Mistake #1 – Designing a game like “hit game” but better
I’ve guilty of this. I remember wanting to create games like “Warcraft or better” or like “Diablo but better” (10 years ago) and there’s couple of reasons why this is bad: first of all it hardly brings much innovation in the genre. And secondly, that design (and business opportunity) has already been taken. Designing a game that’s already been seen won’t simply bring creating innovative games – and might not be financially intelligent.
Mistake #2 – Copying design from other games
Blatantly cloning some hit genre can be a good strategy in some situations (if you are fast, and can make it work), but it won’t work for long since others are going to do that same faster than spam spreads in the Internet. If you simply copy some other game, without adding any depth into it, you are simply cloning something that won’t help you much.
While sometimes “making bit better games” or even “cloning games” might be okay, I really wish to see some things made really good and polished.
Mistake #3 – Not copying design from other games
I think it’s also mistake not to copy something from other games, and trying to come up with totally 100% creative design. I think the groundwork for designing games has been done to help you design better games – so there’s no reason why not take something that works, and build on that.
You may also “borrow” design from other game types. Look board games for example: there’s lots of turn based board games that would make fine real-time strategy games, if you add some depth into them. There’s lots to learn from other games.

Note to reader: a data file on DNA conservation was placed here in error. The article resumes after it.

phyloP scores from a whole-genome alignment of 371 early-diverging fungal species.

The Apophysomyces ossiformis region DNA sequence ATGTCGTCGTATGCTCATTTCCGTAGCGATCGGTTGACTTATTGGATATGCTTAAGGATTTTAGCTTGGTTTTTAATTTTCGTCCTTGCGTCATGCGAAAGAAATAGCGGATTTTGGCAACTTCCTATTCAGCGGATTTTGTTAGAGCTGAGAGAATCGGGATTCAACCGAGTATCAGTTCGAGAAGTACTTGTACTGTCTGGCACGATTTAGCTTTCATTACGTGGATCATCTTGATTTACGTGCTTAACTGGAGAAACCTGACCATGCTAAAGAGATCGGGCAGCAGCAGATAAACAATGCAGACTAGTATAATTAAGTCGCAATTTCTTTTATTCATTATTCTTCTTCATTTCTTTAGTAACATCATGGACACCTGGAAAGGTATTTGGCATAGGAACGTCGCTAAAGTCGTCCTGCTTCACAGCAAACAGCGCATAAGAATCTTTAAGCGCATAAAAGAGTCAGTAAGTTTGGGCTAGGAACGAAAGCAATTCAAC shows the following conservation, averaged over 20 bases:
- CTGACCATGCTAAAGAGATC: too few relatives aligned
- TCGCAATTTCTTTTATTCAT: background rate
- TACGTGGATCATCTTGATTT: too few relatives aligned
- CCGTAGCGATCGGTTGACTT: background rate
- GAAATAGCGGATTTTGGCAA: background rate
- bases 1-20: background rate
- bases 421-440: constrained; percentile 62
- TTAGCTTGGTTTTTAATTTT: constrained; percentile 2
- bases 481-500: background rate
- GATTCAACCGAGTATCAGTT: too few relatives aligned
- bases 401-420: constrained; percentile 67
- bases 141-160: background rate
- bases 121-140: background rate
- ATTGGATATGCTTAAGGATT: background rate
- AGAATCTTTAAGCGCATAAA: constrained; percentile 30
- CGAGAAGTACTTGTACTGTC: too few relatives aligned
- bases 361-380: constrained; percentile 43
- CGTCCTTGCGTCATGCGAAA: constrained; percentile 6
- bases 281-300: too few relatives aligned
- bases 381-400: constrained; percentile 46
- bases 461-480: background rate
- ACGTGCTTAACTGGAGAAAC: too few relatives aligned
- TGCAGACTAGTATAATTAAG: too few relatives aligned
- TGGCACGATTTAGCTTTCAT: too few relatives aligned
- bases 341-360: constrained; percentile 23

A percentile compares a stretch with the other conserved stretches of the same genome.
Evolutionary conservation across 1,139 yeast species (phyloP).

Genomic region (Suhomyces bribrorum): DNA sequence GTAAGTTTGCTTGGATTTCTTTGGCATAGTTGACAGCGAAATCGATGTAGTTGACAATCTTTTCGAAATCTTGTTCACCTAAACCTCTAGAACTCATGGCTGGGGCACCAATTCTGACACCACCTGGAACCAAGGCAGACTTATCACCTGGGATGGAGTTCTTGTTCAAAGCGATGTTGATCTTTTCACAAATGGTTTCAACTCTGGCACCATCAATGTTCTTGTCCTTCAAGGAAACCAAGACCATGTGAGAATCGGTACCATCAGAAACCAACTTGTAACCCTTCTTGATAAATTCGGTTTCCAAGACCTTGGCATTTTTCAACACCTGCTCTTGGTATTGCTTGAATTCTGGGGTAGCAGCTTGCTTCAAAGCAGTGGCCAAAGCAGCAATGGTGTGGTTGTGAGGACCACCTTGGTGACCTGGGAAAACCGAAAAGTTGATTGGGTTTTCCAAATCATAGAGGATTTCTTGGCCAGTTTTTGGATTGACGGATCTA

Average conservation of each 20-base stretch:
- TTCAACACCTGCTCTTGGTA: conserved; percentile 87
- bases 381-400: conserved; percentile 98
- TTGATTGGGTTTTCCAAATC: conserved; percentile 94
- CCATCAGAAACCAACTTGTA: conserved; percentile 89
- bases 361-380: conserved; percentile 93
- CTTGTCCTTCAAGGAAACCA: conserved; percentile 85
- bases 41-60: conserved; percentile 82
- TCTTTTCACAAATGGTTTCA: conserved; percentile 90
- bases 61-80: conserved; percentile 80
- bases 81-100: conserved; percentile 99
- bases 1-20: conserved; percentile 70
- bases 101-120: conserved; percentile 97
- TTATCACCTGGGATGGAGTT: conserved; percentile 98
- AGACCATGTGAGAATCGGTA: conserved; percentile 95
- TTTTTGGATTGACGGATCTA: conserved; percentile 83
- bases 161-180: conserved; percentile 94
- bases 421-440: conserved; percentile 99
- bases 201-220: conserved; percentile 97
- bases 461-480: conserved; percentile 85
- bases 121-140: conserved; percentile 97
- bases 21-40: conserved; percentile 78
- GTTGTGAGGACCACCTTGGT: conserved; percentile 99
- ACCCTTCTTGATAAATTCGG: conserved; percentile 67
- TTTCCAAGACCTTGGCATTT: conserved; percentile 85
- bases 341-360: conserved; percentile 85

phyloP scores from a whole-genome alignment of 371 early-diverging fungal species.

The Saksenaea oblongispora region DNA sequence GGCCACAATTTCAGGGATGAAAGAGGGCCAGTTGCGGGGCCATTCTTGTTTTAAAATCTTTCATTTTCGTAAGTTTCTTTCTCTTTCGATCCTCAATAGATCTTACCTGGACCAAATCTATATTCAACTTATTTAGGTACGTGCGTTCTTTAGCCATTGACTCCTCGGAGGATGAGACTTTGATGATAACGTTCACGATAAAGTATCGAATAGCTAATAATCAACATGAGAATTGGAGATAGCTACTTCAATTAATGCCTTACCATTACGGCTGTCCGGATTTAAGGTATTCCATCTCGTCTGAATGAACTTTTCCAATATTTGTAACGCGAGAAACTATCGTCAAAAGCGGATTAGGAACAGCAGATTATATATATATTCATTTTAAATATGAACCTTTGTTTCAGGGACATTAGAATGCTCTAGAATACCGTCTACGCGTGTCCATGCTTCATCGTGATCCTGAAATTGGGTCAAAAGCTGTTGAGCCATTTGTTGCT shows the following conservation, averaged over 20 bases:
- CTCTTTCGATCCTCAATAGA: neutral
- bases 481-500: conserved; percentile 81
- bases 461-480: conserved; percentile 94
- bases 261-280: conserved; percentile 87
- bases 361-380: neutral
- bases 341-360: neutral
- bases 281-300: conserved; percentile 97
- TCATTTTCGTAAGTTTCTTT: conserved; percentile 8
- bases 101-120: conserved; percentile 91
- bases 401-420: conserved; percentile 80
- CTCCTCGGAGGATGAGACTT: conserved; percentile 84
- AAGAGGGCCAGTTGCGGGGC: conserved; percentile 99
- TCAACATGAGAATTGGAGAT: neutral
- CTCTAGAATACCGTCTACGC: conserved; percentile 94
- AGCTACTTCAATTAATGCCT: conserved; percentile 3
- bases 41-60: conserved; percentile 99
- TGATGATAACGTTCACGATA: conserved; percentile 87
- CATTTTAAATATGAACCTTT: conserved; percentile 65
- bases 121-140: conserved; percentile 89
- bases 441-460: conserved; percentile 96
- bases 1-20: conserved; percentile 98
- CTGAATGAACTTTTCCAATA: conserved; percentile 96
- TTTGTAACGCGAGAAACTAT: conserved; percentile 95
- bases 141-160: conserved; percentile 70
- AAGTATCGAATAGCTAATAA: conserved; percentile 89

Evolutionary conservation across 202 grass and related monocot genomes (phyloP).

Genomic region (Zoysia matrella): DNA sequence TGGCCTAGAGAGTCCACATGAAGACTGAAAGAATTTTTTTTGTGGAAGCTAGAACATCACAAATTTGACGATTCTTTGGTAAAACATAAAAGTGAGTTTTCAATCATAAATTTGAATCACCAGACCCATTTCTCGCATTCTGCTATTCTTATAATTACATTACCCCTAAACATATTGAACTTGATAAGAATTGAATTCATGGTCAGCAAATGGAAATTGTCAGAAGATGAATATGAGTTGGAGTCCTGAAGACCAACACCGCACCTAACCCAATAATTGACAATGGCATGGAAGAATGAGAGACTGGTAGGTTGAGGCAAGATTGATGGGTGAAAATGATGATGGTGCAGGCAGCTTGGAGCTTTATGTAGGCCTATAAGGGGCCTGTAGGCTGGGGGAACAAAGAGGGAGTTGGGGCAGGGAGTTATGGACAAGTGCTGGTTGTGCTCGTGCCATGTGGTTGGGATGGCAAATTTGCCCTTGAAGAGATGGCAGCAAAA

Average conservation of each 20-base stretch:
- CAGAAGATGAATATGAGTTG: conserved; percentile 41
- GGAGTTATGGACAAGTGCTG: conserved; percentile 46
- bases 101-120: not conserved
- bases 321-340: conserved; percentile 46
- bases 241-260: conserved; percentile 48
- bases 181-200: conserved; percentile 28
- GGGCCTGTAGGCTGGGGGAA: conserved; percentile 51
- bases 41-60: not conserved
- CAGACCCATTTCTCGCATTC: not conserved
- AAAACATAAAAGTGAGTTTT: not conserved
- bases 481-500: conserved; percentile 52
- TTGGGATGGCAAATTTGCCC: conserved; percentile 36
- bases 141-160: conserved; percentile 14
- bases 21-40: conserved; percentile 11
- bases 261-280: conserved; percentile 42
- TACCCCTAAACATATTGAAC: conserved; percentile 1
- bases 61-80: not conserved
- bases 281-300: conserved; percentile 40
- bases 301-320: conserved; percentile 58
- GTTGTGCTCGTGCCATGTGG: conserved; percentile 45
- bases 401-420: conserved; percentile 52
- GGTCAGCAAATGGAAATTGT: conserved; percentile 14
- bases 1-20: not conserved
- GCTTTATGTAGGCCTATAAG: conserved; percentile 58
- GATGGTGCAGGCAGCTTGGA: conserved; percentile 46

Mistake #4 – Leaving too open design
I think that it’s better to get something small finished, than leave something big unfinished. I’ve seen people designing games by leaving the design so wide open that it scares me. They tell (and I’ve been guilty of this as well) that in this game “everything is possible” – and they want to make sure that game design is open for changes. While changes are necessity, leaving big design totally open will most likely belong to category called “almost finished” – something that probably won’t ever be done.
Mistake #5 – making too strict design
The other mistake to do, is to make too strict design that isn’t open for changes. There might be reason for having certain design and stick to it… but if for some reason players don’t like the design – then it needs some changes. And if you don’t allow changes in your design, you are facing a big problem as people simply won’t like your design.
Mistake #6 – Forgetting little things
We all should learn from Japanese. Just watch some anime series (like Fullmetal Alchemist) and pay attention to the details the drawers do. They draw beautiful scenes that might be seen like 2 seconds. They spend a lot of time for something that has no pretty much practical value: There’s all kind of details that please the eye. While these details aren’t the core of the series, they show that these people are dedicated to bring quality work – and it shows.
Similarly it’s good to put some effort to making details in the game design. They can be anything from butterflies that give you extra points, or special animations that might have nothing to do with the actual gameplay… they might be anything in the design that really doesn’t matter in terms of points – but matters in terms of seeing a polished games. Tiny details are important, don’t forget them. They can give your player the feeling of playing a polished game.
Mistake #7 – Forgetting big things
While tiny details are important… I wouldn’t base my game design on small things alone. The big or major things that define the main design must be finished first. That’s the heart of the game – and it must be fun. I’ve started designing games from points like “collecting rocks” (still have open ideas what to do with this game – and the big thing might be missing here) and “piling boxes” (very basic concept, yet pretty fun according to players – the big thing was remembered here) and that makes all the difference.
Concentrate on big issues, but don’t forget tiny details. Don’t clone games, instead learn from them. Have a clear design that’s open for changes.